Modernity the Discourse Research Proposal

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The discourse of modernity is unfortunate in that it tends to entail a certain hostility to non-Western cultures. This type of discourse and its inherent hostility operates to exclude non-Western cultures from meaningful participation in the modern world. Simultaneously, it articulates a desire to indeed include them under the condition of "civilization." Modernity seeks to both whitewash and civilize non-Western cultures to resemble the West.

"Instrumental in the ideology of colonialism, this configuration continues to wield a powerful influence in contemporary theories of the Orient and of modernity. The assumption of modernity privileges Western cultural and moral dispositions, defining modernity in terms of Western cultures and historical experiences" (Mirsepassi, 9). The trope of modernity is concerned with the concept of the "West" as representative of progress. Non-Western cultures and traditions, on the other hand, are considered at best as lagging behind, and at worst as a hostile and incompatible paradigm in terms of modernity.

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During the nineteenth century, developments in Iran, as in many other parts of the global south, led to a division "into two parts: an elite class, drawn into the cultural orbit of the West through political and economic ties, and the mass of people. The former designated themselves as "modernized" and "Westernized" while the latter were seen as "traditional" and "backward," with this binary corresponding invariably to the divisions between rich and poor, ruler and ruled" (Milani, 25). This division led to a blatant elitism within the Iranian state under the Pahlavi dynasty, which was itself influenced by imperial modernized ideals.

Research Proposal on Modernity the Discourse of Modernity Is Unfortunate Assignment

There is an inherent irony in this discursive turn: the revolution in Iran was fought emphatically for modernity and all of its promises as a social ideal; it was however also focused against the distorted version of modernity first imposed under Nasir al-Din Shah, and later by the Pahlavis. This betrayed every humanistic principle that modernity supposedly represented. Yet modernity under the three Shahs "was no mere deviation or corrupted moment in an otherwise morally pure design; the discrepancy between ideal and reality under the Shahs and the dictators like them is a revelation of the interlocked "other" face of modernity" (Mirsepassi, 17).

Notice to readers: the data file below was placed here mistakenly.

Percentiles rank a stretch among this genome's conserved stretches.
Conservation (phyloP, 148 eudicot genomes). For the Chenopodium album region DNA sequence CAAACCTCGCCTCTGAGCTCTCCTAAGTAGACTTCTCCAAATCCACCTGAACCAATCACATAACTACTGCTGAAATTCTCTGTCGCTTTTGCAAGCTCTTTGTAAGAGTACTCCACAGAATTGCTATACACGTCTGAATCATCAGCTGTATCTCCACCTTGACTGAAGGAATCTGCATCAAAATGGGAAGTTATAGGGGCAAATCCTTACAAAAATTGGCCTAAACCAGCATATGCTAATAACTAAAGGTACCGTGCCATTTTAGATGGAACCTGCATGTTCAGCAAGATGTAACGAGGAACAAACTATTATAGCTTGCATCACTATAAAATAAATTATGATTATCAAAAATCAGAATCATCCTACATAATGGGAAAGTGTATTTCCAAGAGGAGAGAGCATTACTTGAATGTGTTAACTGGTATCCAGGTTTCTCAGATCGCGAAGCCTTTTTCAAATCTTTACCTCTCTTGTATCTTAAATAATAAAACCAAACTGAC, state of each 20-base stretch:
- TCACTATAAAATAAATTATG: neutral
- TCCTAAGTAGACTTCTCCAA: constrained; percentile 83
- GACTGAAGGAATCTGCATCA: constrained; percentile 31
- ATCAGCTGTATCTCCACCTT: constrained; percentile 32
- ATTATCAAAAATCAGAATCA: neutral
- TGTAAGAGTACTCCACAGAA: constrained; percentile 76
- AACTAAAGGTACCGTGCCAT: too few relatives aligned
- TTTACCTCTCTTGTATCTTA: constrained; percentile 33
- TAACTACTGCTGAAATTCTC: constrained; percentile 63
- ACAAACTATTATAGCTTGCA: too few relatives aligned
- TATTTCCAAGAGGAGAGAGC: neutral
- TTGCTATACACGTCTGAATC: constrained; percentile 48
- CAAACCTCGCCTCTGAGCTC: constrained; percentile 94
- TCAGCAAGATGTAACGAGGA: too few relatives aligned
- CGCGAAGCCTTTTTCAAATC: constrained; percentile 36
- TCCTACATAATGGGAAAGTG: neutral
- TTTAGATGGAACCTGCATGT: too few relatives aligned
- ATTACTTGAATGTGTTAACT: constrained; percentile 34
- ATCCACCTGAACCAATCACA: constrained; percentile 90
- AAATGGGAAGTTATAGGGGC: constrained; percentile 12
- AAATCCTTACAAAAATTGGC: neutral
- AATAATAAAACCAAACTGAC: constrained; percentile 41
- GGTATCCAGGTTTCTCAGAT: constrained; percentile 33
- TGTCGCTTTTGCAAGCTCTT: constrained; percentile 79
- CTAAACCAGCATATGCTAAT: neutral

The association of modernity with the West was countered by nationalism in the form of a struggle against the absolute monarchy. This represented a quest for a new state of liberalism and progressive ideas without the constraints of colonial domination. From the beginning of his political career, Muhammad Mussaddiq was aware of Iran's domination by Britain, even though it was not formally a colony, Iran was dominated by Britain. This domination was accomplished by institutions such as the British embassy, an effective institutional component of the Iranian polity, and the Anglo-Iranian Oil Company, which acted as the main pillar of British domination. "As an act of his office between 1951 and 1953, Mussaddiq gained great popularity for nationalizing Iran's oil industry, wresting from the British invaders one of the final vestiges of its colonial hold" (Abrahamian, 279). Mussaddiq believed that colonialism in any form -- regardless of whether it manifested formally or informally -- brought about social decay and resulted of economic and political backwardness. It must also be noted however that neither Mussaddiq or others like him were frightened of modern ideas and techniques -- in contrast to the religious establishment - or mesmerized and captivated by them. They followed a rational and realistic route towards understanding Iranian and European societies, along with a belief that consistent progress was only possible through comprehensive and synthetic change. This belief entailed a firm belief in freedom, law, and democracy, to an even greater extent than their faith in technical progress. According to this belief, technical and socio-economic progress had to involve the people's consent, conviction, and co-operation. After his death, Mussaddiq's memory remained for Iran as a symbol of independence. This symbolic connotation had a certain power as opposition to the Shah and the West. It resurfaced during the 1970s until it was revolutionized by new ideas and images after the 1979 revolution.

In present-day Iran, Iranian 'nationalists' are considered as direct descendents of the Democratic and constitutional era by the Islamic Republic, precisely as they were in the Mussaddiq era. This is however a grudging acceptance. The supporters of the Islamic Republic consider the divine plan for the creation of the good society, implicit in the Koran, as central to their culture. Their reaction to nationalism is therefore somewhat skeptical, as towards a secular phenomenon rejecting all that is sacred to Islam.